Diluted with fizzy water (or champagne) bliss.



One of the nice things about friends is that they usually have a car and in return for a days cruising on the canal they took us cruising the countryside. After 5 months afloat we don’t miss the Tarmac but it was good to cross the county boarders into Shropshire to visit Ironbridge and the surrounding area with them.

The 30m Iron Bridge spanning the River Severn was built 1779-1781 by Abraham Darby III. His Grandfather, also Abraham Darby, had worked out how to smelt iron using coke rather than coal making it a lot more economical. They also built the hotel as the place attracted visitors right from the start.

A few miles down the road/river is Coalbrookdale where the Coalport Museum is. Another fascinating place brought alive through the guided tour that we took. I’d never stopped to think about why bone china was called bone china, but there is a fairly obvious reason, it is 50% crushed bone mixed with China clay and Cornish stone. The industrial revolution was now in full steam. The convergence of a canal to deliver coal for the kilns and the river to bring the clay and stone from Cornwall led to Coalport being able to make tableware economically and more available to everyday folk.

What we saw as a fascinating peaceful place was probably far from it in the 19th century.

We got very excited seeing the canal terminus, but alas it is now only a short length and cruising to Ironbridge by canal or river isn’t feasible although next week we do plan to cruise downstream from Stourport on the Severn.

We did do and see a lot lot more with our friends but perhaps that had better stay off the blog. Sadly I was engulfed in a fit of the giggles when the tour guide showed us the sagger maker’s bottom knocker so no more photos.


We’ve been moored up in Wolverley for 5 nights now. Such a different sort of week to last week, when we covered so many miles to get here and now we’ve been able to enjoy exploring our location a bit more.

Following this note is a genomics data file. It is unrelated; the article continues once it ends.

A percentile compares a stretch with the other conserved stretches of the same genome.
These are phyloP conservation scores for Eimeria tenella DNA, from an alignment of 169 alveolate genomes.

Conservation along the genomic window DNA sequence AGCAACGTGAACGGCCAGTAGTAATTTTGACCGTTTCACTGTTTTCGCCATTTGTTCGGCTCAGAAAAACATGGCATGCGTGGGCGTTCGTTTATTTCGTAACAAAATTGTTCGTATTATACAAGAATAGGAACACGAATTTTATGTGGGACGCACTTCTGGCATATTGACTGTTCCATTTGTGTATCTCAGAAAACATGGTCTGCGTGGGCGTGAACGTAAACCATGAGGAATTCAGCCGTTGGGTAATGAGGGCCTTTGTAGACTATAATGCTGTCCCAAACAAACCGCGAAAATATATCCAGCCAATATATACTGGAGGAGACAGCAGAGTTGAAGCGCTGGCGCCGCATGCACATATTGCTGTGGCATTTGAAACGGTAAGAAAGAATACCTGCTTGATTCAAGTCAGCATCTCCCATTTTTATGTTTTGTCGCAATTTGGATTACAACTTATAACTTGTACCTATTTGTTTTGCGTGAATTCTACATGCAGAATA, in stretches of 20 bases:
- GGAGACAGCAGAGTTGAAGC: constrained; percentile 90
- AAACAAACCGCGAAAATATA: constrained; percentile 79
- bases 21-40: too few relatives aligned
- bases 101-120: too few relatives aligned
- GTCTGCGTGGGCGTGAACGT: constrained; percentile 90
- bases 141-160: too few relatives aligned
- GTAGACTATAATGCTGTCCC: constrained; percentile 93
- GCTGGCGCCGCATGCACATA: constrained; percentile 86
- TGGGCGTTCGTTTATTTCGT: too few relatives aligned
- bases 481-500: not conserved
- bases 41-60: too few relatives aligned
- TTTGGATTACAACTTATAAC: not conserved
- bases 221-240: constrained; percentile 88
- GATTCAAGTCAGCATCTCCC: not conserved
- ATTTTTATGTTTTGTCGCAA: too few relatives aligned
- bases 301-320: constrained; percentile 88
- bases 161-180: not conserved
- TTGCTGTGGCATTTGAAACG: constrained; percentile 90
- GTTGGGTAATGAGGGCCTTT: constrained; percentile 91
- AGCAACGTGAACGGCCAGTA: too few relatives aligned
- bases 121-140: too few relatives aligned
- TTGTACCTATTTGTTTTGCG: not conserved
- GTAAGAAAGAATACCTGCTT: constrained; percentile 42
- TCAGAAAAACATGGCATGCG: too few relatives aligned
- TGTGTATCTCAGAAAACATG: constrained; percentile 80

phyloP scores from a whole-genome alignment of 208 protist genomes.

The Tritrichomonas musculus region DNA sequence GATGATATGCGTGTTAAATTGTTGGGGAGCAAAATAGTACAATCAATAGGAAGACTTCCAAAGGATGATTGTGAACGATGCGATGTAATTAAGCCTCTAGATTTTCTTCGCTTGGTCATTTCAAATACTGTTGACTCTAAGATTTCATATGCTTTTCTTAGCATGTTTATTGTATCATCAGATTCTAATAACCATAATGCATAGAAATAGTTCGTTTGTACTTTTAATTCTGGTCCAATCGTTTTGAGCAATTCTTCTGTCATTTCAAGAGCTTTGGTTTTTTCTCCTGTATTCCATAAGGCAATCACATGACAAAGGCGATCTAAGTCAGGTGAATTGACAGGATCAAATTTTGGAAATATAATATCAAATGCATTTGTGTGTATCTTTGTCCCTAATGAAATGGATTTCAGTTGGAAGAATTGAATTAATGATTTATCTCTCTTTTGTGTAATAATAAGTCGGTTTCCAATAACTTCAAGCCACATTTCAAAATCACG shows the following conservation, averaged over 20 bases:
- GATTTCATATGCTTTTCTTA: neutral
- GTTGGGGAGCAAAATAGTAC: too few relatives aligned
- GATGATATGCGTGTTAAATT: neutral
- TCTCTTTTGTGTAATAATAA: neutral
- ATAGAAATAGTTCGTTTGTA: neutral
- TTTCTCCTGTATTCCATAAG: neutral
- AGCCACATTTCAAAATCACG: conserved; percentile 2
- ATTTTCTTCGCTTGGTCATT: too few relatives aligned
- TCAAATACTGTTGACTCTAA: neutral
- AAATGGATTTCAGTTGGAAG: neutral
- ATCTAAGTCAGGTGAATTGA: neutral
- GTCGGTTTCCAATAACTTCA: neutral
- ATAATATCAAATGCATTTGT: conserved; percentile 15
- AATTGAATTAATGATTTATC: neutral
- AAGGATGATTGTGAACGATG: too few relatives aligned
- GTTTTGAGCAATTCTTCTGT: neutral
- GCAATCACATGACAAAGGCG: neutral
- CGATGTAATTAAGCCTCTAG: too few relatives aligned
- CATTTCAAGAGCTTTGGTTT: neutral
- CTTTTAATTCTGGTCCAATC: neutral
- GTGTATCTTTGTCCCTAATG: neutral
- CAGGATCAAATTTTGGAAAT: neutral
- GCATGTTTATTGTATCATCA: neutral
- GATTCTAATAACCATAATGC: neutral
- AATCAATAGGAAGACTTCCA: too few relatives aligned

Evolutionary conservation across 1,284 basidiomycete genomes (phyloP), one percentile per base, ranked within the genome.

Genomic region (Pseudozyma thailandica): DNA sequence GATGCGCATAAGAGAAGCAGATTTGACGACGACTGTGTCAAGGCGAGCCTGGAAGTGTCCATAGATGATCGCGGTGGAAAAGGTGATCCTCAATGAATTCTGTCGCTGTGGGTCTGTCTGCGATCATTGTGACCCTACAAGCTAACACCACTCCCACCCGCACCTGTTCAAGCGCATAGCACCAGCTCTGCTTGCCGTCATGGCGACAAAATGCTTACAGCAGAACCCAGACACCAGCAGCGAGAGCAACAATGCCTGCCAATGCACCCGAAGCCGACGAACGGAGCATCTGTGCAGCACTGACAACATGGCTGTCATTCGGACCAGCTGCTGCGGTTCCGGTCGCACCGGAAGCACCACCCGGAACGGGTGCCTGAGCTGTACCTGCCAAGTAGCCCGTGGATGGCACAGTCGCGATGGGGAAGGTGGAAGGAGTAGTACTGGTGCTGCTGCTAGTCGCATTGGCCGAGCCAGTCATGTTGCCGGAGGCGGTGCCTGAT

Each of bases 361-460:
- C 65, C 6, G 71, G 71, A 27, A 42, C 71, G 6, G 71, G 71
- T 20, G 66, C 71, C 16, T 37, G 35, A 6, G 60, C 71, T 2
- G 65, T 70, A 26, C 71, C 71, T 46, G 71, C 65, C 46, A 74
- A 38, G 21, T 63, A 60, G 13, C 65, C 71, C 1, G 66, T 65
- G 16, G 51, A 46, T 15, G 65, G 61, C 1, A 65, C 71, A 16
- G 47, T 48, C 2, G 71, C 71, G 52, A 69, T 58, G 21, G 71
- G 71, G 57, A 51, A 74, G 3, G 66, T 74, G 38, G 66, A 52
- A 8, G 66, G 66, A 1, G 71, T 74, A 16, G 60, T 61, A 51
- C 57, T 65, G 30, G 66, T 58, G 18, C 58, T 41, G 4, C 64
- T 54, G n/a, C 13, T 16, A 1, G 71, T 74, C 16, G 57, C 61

From Braidbar to Wolverley was 94 miles with 74 locks (including our little detour to Stourbridge) We did it in 10 days, some long and some relaxed. We got sunburnt, very wet and wind blown, we fixed one unhappy toilet and “we” lost 2 mooring chains and for all the good it did, completed our first ever postal vote in a general election.

The first thing we found in the village was the pound for stray animals carved into the Rock. I hope they don’t use it for over enthusiastic boaters as well because we’ve had a good time this week with all our visitors. Hence the lack of posting this week. Sorry.


We’ve arrived

Kidderminster trip day 10

Yesssss we’ve arrived. And moored up for the week so we can spend some time with friends in this area.

But first, being Sunday, we found the local church in Kinver and were warmly welcomed at St Peters. We’ll be back to explore the village properly later in the week.

Cruising onward we crept around blind bends and round overtowering rocky outcrops

Looking at the crevices in these rocks I’m assuming it must be fairly soft to have been able to build the canal and locks through it.

They even carved Dunsley tunnel through it

We’re now moored just outside Kidderminster

4 miles and 3 locks and 2 tunnels.

Tomorrow I’ll be spring cleaning the boat ready for our visitors!